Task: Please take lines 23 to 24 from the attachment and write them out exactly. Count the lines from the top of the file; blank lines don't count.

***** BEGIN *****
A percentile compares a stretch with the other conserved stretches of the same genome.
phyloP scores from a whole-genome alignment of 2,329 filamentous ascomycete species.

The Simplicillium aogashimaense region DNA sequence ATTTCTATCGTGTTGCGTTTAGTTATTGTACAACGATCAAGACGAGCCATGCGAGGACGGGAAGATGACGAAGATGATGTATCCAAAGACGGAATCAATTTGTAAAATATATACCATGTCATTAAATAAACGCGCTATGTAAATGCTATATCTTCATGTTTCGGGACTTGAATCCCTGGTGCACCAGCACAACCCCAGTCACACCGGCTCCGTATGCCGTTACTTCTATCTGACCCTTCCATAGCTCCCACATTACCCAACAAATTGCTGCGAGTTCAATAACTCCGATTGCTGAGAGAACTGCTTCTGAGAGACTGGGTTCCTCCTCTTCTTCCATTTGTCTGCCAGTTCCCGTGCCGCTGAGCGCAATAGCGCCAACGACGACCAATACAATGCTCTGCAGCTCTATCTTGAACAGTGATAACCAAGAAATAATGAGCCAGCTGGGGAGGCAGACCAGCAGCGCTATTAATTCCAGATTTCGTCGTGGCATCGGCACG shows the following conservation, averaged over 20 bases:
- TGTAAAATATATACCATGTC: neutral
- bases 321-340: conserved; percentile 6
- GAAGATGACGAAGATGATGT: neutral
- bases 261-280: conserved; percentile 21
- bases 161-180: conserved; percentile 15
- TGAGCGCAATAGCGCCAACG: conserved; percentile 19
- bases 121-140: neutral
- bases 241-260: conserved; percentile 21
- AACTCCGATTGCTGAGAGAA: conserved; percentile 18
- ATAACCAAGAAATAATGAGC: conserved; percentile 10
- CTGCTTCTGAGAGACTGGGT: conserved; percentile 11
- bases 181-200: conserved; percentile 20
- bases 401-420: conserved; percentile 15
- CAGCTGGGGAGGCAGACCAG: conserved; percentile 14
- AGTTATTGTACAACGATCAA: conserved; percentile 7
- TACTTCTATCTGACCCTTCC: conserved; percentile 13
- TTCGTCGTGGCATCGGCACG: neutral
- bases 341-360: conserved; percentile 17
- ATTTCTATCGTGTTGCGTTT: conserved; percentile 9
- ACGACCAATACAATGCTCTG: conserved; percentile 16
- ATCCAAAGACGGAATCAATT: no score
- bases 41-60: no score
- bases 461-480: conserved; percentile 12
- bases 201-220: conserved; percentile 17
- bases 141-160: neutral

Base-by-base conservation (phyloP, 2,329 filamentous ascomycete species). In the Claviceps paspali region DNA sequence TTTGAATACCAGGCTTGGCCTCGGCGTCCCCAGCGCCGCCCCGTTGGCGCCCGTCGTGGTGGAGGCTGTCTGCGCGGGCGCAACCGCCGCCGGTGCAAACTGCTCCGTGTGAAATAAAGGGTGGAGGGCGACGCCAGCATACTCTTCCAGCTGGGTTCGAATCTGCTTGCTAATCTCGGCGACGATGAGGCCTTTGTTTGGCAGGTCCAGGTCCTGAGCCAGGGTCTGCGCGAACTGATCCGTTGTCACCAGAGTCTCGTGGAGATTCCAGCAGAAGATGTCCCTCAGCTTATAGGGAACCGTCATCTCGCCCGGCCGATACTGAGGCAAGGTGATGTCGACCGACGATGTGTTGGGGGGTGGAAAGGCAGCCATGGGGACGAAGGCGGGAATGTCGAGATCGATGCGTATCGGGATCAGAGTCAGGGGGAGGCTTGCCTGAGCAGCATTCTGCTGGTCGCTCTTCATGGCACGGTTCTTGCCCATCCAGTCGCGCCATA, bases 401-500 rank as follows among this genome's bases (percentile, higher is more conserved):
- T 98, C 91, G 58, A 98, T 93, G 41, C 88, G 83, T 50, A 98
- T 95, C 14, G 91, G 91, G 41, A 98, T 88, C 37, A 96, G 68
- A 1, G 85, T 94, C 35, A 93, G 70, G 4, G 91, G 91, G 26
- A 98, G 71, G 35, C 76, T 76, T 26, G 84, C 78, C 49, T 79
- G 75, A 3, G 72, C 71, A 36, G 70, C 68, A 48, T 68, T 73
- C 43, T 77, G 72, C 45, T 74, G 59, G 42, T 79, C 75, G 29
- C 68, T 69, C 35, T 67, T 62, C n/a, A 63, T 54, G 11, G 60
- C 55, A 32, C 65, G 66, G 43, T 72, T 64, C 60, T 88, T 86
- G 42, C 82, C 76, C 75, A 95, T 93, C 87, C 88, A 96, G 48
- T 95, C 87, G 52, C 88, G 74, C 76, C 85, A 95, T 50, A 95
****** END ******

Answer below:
- ACGACCAATACAATGCTCTG: conserved; percentile 16
- ATCCAAAGACGGAATCAATT: no score